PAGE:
Center for Neighborhood Technology executive director Scott Bernstein noted that the CTA and Metra still vie with each other for infrastructure grants from the Federal Transit Administration. “They don’t lobby together and they don’t put in joint applications, so in what way could you say that they aren’t competing in that regard?”

Bernstein said he’d also like to see the RTA, the CTA, and Metra, which each have separate programs for promoting transit-oriented development, work together on this front, something that could not only save money but potentially attract more private-sector investments.

CTA spokeswoman Catherine Hosinski and Metra spokesman Michael Gillis point to the new Loop Link bus rapid transit corridor and the new Union Station Transit Center, which make it easier to transfer from Metra trains to CTA buses, as one example of the agencies’ cooperation. And they maintain that the region already has an integrated fare payment system of sorts—the Ventra smartphone app lets CTA and Metra riders add value to their cards and permits Metra passengers to purchase tickets onboard without a surcharge.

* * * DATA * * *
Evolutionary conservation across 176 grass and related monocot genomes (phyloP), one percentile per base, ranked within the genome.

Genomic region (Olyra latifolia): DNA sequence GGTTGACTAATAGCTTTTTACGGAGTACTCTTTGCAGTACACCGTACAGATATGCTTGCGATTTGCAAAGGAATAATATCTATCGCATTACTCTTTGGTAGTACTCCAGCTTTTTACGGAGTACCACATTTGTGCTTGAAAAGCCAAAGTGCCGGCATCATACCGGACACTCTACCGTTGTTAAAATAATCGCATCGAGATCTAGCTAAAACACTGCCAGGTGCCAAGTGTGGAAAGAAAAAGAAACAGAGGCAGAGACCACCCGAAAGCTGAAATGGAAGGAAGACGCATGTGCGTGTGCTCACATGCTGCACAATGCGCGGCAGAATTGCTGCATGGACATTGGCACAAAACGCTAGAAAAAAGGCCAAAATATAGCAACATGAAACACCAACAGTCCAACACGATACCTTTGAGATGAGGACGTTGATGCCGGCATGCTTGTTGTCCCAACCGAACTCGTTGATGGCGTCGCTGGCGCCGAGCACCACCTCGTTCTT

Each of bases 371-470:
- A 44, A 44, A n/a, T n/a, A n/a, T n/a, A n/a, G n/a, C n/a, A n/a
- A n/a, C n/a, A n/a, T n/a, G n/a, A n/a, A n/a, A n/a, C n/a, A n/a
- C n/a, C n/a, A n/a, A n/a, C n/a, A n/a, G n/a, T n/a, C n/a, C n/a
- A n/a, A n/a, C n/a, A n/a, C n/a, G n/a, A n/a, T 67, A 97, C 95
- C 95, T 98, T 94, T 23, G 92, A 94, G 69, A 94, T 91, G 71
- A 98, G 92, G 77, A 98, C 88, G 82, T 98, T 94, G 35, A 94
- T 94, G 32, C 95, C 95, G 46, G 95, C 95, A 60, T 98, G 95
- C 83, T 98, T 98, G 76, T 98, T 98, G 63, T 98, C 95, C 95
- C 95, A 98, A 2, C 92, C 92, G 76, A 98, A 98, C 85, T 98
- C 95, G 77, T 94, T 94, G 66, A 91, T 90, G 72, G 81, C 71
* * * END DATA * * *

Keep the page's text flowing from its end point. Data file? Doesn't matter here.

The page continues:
Metropolitan Planning Council director Audrey Wennink noted that in some parts of the region the CTA and Metra vie for a larger cut of local sales tax revenue. Of course, they also compete for revenue from customers, and Wennink said it’s understandable the agencies are dragging their feet about really integrating fares as opposed to merely sharing the Ventra app. “If a rider who transfers from Metra to CTA only has to pay a small transfer fee and not the full CTA fare, as is the case now, who absorbs that loss in revenue?” she asked.

One thing the agencies and the advocates can agree on is that much of the competition between the CTA and Metra is due to a factor beyond the agencies’ control: there isn’t sufficient investment in transit. “The funding pie needs to be bigger so we are both adequately funded,” Gillis said. Instead, Illinois’s budget deal last summer included cuts to state funding for the CTA, Metra, and Pace. As a result, all three systems raised fares this year. Metra also reduced service on some lines, including the Electric Line’s Blue Island and South Chicago branches.

Wennink offered a few suggestions for increasing transit funding, including boosting the state gasoline tax—which has been stuck at 19 cents since 1990—and possibly switching to a distance-based driving tax in the future, so that revenue doesn’t decrease as more people switch from conventional cars to hybrid electric vehicles.

“Ultimately, if the transit agencies weren’t so underfunded and not fighting for their lives, they might have more capacity to think creatively,” Wennink said.

John Greenfield edits the transportation news website Streetsblog Chicago.